U.S. Beef and Pork Consumption Slips Lower

Last summer, we noted the USDA’s projections for meat consumption in 2023 and 2024 were bleak. While beef and pork consumption dipped in 2023, reality hasn’t been as bad as initially anticipated.

Beef

2022 U.S. beef consumption was 59.1 pounds per capita (Figure 1). You would have to return to the 2000s to find a higher rate. However, beef consumption was much higher back then, averaging 64.8 pounds per capita between 2000 and 2010.

Last summer, the USDA’s May 2023 WASDE estimated per capita beef consumption at 57.0 pounds in 2023 and 52.8 pounds in 2024. At those levels, 2023 would have been a 3.5% year-over-year decline, and 2024 would have been the lowest observation ever. However, reality hasn’t been as dire. The final data for 2023 was 58.1 pounds per capita, just a 1.7% decline. For 2024, the current estimates are unchanged from the 2023 levels of 58.1 pounds.


Figure 1. U.S. Beef Consumption, 2010-2024F. Data Source: USDA ERS and WASDE.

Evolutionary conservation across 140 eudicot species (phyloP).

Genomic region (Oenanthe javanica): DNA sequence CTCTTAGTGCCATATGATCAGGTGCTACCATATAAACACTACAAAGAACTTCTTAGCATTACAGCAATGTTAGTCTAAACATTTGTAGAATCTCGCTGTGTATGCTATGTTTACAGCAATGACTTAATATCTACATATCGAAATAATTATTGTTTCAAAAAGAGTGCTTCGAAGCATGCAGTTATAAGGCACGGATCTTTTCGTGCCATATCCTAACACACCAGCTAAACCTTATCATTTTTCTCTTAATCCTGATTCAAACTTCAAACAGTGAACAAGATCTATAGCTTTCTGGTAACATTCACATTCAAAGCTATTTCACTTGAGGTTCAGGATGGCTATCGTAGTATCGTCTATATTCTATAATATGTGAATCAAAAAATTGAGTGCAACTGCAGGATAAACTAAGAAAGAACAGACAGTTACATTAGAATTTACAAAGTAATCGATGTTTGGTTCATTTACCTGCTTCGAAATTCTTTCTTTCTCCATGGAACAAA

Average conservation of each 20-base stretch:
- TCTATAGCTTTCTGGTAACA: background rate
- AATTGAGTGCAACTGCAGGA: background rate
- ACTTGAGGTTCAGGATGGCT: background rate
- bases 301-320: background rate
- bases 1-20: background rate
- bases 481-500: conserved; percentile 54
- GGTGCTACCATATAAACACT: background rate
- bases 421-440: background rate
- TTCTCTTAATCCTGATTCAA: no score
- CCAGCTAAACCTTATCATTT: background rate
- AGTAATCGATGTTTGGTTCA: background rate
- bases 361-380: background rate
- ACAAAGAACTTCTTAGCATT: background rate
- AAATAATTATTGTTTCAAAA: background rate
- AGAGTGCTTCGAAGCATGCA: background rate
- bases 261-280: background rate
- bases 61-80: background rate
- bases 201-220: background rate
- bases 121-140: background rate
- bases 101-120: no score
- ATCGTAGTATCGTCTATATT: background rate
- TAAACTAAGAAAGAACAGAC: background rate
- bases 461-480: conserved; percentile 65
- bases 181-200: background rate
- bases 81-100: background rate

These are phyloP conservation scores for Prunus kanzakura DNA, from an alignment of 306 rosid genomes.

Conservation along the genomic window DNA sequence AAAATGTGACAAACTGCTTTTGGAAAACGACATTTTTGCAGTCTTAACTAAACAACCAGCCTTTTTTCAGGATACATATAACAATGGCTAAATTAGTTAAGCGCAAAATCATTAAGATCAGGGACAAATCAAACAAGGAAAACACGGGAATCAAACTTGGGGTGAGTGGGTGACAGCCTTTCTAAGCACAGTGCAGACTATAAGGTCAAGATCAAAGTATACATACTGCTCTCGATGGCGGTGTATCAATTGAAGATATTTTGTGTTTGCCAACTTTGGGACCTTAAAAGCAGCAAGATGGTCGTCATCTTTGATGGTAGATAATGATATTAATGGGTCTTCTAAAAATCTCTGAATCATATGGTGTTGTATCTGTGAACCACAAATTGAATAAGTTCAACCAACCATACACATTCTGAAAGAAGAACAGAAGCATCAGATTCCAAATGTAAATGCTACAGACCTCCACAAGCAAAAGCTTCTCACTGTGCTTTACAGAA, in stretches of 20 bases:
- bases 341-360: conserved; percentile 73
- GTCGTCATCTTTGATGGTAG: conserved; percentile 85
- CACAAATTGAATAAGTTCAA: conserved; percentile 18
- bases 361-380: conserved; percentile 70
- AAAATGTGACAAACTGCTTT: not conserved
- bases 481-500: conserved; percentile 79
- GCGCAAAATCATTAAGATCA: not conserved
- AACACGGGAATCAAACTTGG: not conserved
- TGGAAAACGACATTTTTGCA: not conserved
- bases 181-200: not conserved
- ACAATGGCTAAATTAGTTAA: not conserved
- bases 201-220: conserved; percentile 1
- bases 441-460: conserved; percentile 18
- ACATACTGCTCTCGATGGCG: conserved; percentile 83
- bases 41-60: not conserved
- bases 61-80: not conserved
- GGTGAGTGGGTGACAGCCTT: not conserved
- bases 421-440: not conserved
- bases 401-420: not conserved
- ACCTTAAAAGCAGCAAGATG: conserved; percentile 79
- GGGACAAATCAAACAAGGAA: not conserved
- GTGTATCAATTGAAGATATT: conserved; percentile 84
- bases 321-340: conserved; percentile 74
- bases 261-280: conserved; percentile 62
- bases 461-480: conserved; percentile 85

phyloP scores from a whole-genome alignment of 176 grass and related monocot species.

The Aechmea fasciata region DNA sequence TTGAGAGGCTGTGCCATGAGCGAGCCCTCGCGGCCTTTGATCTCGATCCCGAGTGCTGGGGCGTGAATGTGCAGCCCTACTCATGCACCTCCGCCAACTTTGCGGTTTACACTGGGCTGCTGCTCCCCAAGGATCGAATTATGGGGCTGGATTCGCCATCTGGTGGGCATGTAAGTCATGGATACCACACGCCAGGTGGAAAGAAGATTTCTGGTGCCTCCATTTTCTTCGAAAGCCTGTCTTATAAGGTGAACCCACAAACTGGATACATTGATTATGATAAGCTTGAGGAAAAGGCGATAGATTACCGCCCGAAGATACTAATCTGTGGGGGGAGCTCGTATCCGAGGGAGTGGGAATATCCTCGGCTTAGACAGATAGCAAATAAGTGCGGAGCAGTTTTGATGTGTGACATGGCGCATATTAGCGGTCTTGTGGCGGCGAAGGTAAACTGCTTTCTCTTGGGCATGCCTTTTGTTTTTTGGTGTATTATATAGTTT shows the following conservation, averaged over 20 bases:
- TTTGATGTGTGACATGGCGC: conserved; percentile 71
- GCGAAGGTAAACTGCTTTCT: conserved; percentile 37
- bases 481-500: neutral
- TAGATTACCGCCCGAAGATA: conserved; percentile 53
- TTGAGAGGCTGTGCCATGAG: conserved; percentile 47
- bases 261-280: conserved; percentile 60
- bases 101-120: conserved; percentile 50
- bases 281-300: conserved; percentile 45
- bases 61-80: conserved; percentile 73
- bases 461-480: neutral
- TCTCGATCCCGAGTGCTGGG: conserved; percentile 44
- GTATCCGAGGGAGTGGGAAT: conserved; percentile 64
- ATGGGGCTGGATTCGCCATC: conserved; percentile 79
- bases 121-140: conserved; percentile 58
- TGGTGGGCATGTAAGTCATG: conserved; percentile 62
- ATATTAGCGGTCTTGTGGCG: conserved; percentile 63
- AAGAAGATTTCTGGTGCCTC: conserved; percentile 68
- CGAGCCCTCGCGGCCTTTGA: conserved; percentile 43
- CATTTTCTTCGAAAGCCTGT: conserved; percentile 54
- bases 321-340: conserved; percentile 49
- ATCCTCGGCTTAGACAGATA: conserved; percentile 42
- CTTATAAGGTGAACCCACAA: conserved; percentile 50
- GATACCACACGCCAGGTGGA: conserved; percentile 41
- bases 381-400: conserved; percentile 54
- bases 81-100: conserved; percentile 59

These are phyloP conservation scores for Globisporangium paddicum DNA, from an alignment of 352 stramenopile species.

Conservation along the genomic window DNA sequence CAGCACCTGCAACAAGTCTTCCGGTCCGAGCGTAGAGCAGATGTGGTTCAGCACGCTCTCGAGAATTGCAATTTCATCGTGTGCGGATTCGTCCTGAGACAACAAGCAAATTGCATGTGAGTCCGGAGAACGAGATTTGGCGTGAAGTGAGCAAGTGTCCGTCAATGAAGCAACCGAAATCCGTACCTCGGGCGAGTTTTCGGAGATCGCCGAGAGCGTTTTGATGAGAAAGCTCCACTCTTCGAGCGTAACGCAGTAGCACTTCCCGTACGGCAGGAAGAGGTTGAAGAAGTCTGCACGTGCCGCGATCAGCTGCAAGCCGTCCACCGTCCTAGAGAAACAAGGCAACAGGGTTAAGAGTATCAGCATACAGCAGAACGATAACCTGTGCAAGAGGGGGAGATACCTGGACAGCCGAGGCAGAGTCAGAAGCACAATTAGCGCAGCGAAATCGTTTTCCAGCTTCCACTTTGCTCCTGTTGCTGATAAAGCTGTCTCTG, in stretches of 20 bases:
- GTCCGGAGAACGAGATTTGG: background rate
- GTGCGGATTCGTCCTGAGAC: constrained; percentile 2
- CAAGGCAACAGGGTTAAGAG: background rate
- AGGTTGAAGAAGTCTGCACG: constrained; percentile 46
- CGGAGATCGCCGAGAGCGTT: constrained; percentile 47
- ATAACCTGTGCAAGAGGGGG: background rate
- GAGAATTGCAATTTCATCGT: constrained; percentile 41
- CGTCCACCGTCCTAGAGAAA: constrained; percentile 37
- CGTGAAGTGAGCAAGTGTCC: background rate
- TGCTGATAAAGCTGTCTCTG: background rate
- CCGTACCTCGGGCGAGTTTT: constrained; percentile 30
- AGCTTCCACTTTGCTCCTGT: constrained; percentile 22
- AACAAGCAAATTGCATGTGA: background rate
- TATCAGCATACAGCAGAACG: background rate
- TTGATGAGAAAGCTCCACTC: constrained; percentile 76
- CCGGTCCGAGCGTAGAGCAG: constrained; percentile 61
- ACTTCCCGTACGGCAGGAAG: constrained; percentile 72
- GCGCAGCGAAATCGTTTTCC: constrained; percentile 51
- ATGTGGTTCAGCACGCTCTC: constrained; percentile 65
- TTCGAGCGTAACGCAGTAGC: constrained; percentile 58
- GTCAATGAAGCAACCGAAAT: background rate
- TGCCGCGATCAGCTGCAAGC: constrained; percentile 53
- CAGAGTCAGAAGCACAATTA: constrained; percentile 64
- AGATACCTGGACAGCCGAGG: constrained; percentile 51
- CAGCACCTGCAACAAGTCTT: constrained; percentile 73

Pork and poultry

U.S. pork consumption continued lower in 2023, reaching 50.2 pounds. Domestic consumption has declined since 2019, when activity peaked at 52.1 pounds per capita. Good news could be in store as per capita consumption is estimated to be 0.5 pounds higher in 2024.


Figure 2. U.S. Pork Consumption, 2010-2024F. Data Source: USDA ERS and WASDE.

Finally, domestic poultry consumption has continued its near-linear upward trend. In 2023, per capita consumption was nearly 116 pounds. For 2024, consumption is forecasted at 117.6 pounds, 1.5% higher. A lot could change throughout the year, but poultry’s 1.5% increase is considerably faster than pork’s recovery (a 1% increase) and beef’s stabilization (0% change).


Figure 3. U.S. Poultry Consumption, 2010-2024F. Data Source: USDA ERS and WASDE.

Wrapping it up

The good news is that earlier forecasts of significant declines in U.S. beef consumption have been largely avoided. Despite more modest declines in beef and pork for 2023, consumers in 2024 are forecasted to consume the same or more meat.

As always, keep in mind that these data are only for consumption. Only considering changes in per capita consumption – ¬†and ignoring price changes¬† – doesn’t tell us anything about consumer demand. For example, per capita beef consumption was 1.7% lower in 2023, but retail beef prices were 5.2% higher last year. We’ll dive into prices and qualities in a future article, but this is favorable given the concerns about inflation and the health of the U.S. economy.